The New Jersey State Federation of Women’s Clubs of GFWC (General Federation of Women’s Clubs) has quite a past. 125 years to be exact.

But what this large group of Garden State women are doing now to better the current and pave the path for the future ensures another 125 years and more.

Originally founded in 1894, the NJSFWC at one time had more than 40,000 members. There are approximately 6,500 current members, with 184 clubs statewide.

Mary Wolfe, a member of the Woman’s Club of Vineland, is also current state President. “The purpose, as it says in our Mission Statement, is to provide opportunities for education, leadership training, and community service through participation in local clubs, enabling members to make a difference in the lives of others one project at a time.” She then adds, “What distinguishes NJSFWC from other volunteer organizations is that we do not have a single focus. Our member clubs across New Jersey select projects that are relevant to their members and address the needs of their communities. At the same time, NJSFWC offers clubs structure and support in their pursuit of community service. Clubs have the opportunity to join together with other federated clubs to make their impact on a project even more significant.”

And, the tradition continues. Wolfe adds, “One way clubs work together is in support of the State Project, which is currently CASA, Court Appointed Special Advocates of New Jersey. Our clubs are working to raise public awareness of the organization and provide monetary and in-kind donations. Just one example – this month clubs have been collecting craft items, such as coloring books and crayons, which will give the children in foster care an activity to do while their CASA volunteer and other adults are in discussions. Since the beginning of NJSFWC, clubs have worked tirelessly in support of legislation that is of significant importance to our Mission. Just recently, club members were asked to contact their legislator on the same day (Monday, September 23) to urge support for Miranda’s Law. (Miranda Vargas School Bus Driver Red Flag Act). This was done in conjunction with our international organization, General Federation of Women’s Clubs, which is headquartered in Washington, DC. President of GFWC Mary Ellen Brock is from New Jersey and is a member of the North Jersey Woman’s Club.”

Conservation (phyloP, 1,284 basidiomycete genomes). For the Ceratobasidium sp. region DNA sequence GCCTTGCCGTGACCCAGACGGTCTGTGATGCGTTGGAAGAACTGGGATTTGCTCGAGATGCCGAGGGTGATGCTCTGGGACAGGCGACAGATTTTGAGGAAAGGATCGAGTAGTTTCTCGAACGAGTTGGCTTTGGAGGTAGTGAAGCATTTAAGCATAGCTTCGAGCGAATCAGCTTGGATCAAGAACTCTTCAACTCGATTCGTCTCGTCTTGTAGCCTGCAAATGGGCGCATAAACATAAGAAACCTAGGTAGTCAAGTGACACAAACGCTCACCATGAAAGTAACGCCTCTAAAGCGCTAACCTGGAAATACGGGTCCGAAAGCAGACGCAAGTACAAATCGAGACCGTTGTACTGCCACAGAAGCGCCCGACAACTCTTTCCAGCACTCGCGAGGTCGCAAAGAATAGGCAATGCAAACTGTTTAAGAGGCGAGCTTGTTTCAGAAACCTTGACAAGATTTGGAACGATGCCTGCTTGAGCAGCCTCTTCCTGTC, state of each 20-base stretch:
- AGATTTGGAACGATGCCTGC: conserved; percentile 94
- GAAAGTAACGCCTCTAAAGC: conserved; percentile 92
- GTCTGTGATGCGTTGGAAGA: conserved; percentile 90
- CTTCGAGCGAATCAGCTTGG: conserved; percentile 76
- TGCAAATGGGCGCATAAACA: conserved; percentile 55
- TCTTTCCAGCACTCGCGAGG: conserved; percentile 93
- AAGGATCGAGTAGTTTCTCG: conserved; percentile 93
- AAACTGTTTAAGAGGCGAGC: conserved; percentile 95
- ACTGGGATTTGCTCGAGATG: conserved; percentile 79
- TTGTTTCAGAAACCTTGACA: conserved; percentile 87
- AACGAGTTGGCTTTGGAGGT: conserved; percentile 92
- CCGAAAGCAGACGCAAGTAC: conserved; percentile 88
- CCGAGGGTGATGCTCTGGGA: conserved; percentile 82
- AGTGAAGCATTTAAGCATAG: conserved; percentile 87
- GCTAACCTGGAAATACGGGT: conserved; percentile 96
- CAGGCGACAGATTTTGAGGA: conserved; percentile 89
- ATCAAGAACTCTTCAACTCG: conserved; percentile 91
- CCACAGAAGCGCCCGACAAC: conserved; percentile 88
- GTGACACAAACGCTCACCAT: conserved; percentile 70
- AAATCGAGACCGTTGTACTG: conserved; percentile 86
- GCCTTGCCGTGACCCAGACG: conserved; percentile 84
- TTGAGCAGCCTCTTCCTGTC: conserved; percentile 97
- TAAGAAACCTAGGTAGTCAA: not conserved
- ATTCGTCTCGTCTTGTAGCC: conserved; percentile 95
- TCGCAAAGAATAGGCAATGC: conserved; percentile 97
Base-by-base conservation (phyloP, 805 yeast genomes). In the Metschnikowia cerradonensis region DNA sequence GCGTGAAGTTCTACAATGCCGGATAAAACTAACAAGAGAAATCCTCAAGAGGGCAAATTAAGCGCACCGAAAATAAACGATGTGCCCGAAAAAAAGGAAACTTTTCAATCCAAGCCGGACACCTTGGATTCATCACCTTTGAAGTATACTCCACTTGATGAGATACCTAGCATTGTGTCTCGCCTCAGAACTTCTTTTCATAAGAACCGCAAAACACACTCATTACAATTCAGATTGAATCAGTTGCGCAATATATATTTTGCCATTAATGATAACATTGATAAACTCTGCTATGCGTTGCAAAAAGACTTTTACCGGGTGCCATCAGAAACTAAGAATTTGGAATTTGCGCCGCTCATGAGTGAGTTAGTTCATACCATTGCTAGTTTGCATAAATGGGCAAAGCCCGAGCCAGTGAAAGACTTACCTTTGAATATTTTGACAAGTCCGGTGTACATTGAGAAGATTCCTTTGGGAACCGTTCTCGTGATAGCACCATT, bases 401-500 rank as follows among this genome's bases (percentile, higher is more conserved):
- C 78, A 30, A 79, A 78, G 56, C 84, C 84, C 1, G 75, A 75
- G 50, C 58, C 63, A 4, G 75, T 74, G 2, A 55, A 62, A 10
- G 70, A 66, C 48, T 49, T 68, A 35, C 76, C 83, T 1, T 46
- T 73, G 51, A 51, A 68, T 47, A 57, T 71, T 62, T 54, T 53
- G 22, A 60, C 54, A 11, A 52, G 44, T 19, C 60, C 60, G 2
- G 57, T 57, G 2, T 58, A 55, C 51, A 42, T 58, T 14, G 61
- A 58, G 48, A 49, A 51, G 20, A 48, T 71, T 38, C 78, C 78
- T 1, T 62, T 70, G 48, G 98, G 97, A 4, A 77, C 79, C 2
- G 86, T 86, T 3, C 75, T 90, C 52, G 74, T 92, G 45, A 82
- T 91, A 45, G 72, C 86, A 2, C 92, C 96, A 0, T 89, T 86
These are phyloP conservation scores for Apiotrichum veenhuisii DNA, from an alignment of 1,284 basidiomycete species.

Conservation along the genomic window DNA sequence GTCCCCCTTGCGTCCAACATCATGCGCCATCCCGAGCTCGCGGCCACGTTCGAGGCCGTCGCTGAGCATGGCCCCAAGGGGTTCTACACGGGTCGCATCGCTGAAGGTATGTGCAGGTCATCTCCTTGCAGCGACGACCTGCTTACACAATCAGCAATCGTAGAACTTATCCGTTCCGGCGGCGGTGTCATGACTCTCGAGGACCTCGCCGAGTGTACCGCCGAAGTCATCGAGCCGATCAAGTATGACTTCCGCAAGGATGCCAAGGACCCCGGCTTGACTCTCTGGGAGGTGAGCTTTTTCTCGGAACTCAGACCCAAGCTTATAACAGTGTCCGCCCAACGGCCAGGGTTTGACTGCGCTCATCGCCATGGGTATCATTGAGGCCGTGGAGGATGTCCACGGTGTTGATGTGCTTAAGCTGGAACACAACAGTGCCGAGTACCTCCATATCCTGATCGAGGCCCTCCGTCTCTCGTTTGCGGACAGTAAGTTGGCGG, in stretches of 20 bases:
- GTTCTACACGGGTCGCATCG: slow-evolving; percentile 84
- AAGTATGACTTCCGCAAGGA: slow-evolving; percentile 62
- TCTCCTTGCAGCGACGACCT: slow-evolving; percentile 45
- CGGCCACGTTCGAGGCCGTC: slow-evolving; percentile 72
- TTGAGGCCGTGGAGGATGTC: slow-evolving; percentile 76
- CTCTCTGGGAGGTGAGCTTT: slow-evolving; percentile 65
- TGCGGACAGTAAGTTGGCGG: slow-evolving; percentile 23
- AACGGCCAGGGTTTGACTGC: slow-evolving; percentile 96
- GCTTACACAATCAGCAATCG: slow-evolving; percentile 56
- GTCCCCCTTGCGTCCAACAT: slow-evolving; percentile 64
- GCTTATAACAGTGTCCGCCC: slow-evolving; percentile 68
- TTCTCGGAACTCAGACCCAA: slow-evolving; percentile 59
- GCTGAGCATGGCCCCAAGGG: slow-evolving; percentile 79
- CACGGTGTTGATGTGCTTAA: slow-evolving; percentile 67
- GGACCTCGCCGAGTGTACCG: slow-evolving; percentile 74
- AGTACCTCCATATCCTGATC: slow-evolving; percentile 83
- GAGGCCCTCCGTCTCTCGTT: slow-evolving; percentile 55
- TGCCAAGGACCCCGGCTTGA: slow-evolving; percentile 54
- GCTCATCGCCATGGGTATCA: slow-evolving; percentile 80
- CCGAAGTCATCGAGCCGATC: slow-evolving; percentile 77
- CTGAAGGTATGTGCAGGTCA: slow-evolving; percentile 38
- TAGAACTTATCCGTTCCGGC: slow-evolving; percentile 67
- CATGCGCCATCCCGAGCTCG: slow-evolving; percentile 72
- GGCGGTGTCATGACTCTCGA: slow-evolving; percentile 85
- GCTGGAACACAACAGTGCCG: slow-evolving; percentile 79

Securing new members, as well as getting the word out to the communities served, is a challenge. Barbara McCloskey belongs to the Woman’s Club of the Denville-Rockaway area and is also Third Vice President and State Membership Chairman. “The passion of the women involved, the passion and dedication that the women have, I just feel that that passion should be better known to the communities and to the people out there. I don’t think people realize what these clubs are accomplishing or how much they’re doing.”

Wolfe also claims that communication with members state-wide is sometimes challenging as well. “I think we’re making strides with that through our website (njsfwc.org). Whereas previously all information was sent to club presidents, now all members have access to our state newsletters, projects ideas, etc.”

Birthday #125 is being celebrated as only the NJSFWC knows how: by serving others. “Early in this administration,” says Wolfe, “the Shining Future Endowment Campaign was started to enable NJSFWC to continue our work well into the future. Since the beginning of NJSFWC, most of our successes have been self-funded. But now we are looking to outside organizations for donations. Our dedicated website (www.njsfwcshiningfuture.org) was established to educate potential donors and provide a means to donate. With the funds, we hope to increase scholarships, work with organizations dedicated to helping survivors of sexual abuse and human trafficking, conduct a Membership Awareness Campaign and invest funds to ensure the Federation will continue its important work for the next 125 years.”

In addition, on November 16, the date of this amazing federation’s founding, the NJSFWC will hold a Day of Service. Clubs will be collecting and donating items for college students. “These items will be donated to Embrella (formerly Foster and Adoptive Family Services) for distribution to college students who have aged-out of the Foster Care System and do not have family support that is so vital to young people starting college,” says Wolfe.

New members are welcome. To learn more about what the New Jersey State Federation of Women’s Clubs and what is offered, visit www.njsfwc.org for more information.